Process and apparatus for the contact and separation of immiscible fluids

A process and apparatus for the continuous contact and the subsequent separation from one another of immiscible fluids differing in density from one another, in which the entrainment of either fluid by the other is suppressed by obliging the less dense fluid to flow radially inward, from an annular passage between the interlapped walls of two coaxial conduits, through a generally continuous spinning ring of the denser fluid connecting the overlapped outlet of the inner conduit with the overlapping wall of the outer conduit, the two immiscible fluids separating centrifugally from one another with the less dense fluid being withdrawn from an inner space closer to the axis of spin than the surrounding denser fluid being separately withdrawn from the outer conduit.

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Description
FIELD OF THE INVENTION

This invention relates to a process and an apparatus for the continuous contact and the subsequent separation from one another of immiscible fluids differing in density from one another. Such contact may involve heat exchange, one or more chemical reactions or the physical transfer of one or more constituents from one fluid to another, whereby the denser fluid product ultimately separated may differ in composition from a denser fluid feed initially brought into contact with a less dense fluid feed, which can also differ significantly from the less dense fluid product finally separated.

Either of the fluid feeds can comprise a gaseous or vapor phase, one or more liquid phases or a stream of solids divided finely enough to flow like a fluid, either alone or suspended in a liquid or gaseous medium. The fluid products can also comprise any of the above so long as each product comprises at least one phase not miscible with the other product.

BACKGROUND OF THE INVENTION

Since any interaction between immiscible fluids depends upon the extent of their physical contact with one another, the rate of such interaction will become a direct function of both the area of interphase surface exposed to one another and the duration of such exposure. Consequently, apparatus requiring such interaction is usually designed to augment the area of interphase contact by dispersing finely divided particles or globules of one phase into a generally continuous stream of another phase. However, the more finely divided the disperse phase becomes, the more susceptible does it become to entrainment by the continuous phase. Even where two immiscible fluids are merely made to flow through or past one another, the faster their flow relative to one another, the greater will be the frictional drag which will tend to entrain part of each fluid in the other. For this reason, the effective capacity of such apparatus will ultimately be limited by its ability to separate the respective fluids from one another after contact.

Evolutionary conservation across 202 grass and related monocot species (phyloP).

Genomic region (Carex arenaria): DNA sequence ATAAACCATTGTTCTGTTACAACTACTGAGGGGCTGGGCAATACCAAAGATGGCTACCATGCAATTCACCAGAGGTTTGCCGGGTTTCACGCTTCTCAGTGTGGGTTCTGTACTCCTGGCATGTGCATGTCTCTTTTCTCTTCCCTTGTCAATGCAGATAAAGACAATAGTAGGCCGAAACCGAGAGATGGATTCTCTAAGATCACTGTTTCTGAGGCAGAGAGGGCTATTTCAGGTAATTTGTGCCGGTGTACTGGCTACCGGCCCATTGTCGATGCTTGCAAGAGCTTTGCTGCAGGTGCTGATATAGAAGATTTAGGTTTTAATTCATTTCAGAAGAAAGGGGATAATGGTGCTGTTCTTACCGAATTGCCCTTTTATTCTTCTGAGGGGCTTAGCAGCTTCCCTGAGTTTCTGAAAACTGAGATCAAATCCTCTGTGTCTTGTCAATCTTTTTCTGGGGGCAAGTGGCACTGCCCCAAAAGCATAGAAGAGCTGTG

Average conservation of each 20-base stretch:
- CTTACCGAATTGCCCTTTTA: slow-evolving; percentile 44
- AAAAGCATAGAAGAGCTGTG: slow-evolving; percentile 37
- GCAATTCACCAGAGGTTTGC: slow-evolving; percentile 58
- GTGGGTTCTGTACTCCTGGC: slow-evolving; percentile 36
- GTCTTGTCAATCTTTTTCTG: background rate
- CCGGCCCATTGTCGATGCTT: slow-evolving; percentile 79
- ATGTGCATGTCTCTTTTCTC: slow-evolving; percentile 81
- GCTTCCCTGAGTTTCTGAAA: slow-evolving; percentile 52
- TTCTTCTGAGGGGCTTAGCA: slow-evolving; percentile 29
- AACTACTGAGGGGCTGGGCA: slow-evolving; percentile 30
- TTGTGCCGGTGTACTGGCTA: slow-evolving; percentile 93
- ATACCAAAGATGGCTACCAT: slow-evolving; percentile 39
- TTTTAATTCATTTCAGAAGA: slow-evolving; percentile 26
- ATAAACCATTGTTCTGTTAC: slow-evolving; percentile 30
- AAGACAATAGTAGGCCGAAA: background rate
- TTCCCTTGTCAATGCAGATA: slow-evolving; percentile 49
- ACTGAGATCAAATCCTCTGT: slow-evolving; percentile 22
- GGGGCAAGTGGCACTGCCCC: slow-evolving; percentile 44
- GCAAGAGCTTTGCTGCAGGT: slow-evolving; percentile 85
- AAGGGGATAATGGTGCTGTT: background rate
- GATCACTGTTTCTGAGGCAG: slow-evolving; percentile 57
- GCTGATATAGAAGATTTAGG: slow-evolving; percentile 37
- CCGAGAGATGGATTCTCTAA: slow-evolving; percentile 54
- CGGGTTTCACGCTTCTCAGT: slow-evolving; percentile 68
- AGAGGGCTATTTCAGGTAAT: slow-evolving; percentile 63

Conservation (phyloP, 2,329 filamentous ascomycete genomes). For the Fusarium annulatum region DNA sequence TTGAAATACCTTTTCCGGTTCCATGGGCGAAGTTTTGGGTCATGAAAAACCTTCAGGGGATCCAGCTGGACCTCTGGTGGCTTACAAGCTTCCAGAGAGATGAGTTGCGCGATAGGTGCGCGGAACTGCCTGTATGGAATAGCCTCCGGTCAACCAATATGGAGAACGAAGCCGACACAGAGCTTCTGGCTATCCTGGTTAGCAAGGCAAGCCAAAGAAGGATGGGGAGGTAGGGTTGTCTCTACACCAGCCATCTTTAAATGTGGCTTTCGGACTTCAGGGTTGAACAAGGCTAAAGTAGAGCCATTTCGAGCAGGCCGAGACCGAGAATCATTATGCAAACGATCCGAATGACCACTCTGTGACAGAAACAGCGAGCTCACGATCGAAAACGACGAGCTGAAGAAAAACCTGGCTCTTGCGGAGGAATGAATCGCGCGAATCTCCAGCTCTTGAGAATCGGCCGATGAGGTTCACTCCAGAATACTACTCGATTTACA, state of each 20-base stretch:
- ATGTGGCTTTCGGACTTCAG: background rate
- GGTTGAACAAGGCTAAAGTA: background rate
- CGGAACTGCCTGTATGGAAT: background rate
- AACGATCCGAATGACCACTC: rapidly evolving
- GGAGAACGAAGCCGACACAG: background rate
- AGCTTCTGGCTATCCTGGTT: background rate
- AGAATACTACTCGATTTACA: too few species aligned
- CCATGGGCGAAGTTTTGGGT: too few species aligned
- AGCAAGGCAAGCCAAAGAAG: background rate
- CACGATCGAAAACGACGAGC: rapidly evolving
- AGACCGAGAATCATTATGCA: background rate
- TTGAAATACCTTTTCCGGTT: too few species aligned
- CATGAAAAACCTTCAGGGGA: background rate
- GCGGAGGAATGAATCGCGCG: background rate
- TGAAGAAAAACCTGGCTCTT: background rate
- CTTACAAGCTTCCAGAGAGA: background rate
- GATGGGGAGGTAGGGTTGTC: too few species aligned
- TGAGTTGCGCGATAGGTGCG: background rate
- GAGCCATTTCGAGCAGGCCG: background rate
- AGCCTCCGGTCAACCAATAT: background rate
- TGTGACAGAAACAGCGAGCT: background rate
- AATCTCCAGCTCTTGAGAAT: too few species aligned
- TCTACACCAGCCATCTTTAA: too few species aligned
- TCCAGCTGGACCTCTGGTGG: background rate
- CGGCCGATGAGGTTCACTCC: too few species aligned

OBJECTS AND SUMMARY OF THE INVENTION

This invention makes it possible not only to suppress the tendency toward such entrainment in either fluid but also to separate existing suspensions of one fluid in another by providing a process for the continuous contact of a denser fluid feed with a less dense fluid feed and the subsequent separation of a resultant denser fluid product from a less dense immiscible fluid product, the process comprising:

(a) introducing the denser fluid feed into a first conduit, having a wall with a generally circular transverse section surrounding a central longitudinal axis, the conduit being open at one end to provide an outlet for the denser fluid feed therefrom, the outlet having a circular rim, centered upon the longitudinal axis of the conduit and located in a plane generally perpendicular thereto,

(b) directing the flow of the denser fluid feed through the first conduit axially toward and through the said circular outlet into a coaxial second conduit, also having a wall with a generally circular transverse section overlapping the wall of the first conduit, surrounding the circular outlet and defining a generally annular passage between the interlapped walls of the coaxial conduits, the annular passage having an outlet defined by the rim of the outlet from the first conduit,

(c) spinning the denser fluid feed emerging from the circular outlet of the first conduit around the longitudinal axis thereof fast enough to form the emerging denser fluid into a generally continuous spinning fluid ring connecting the rim of the said circular outlet directly with the overlapping wall of the second conduit, thereby curtaining off the outlet from the annular passage between the interlapped walls of the coaxial conduits,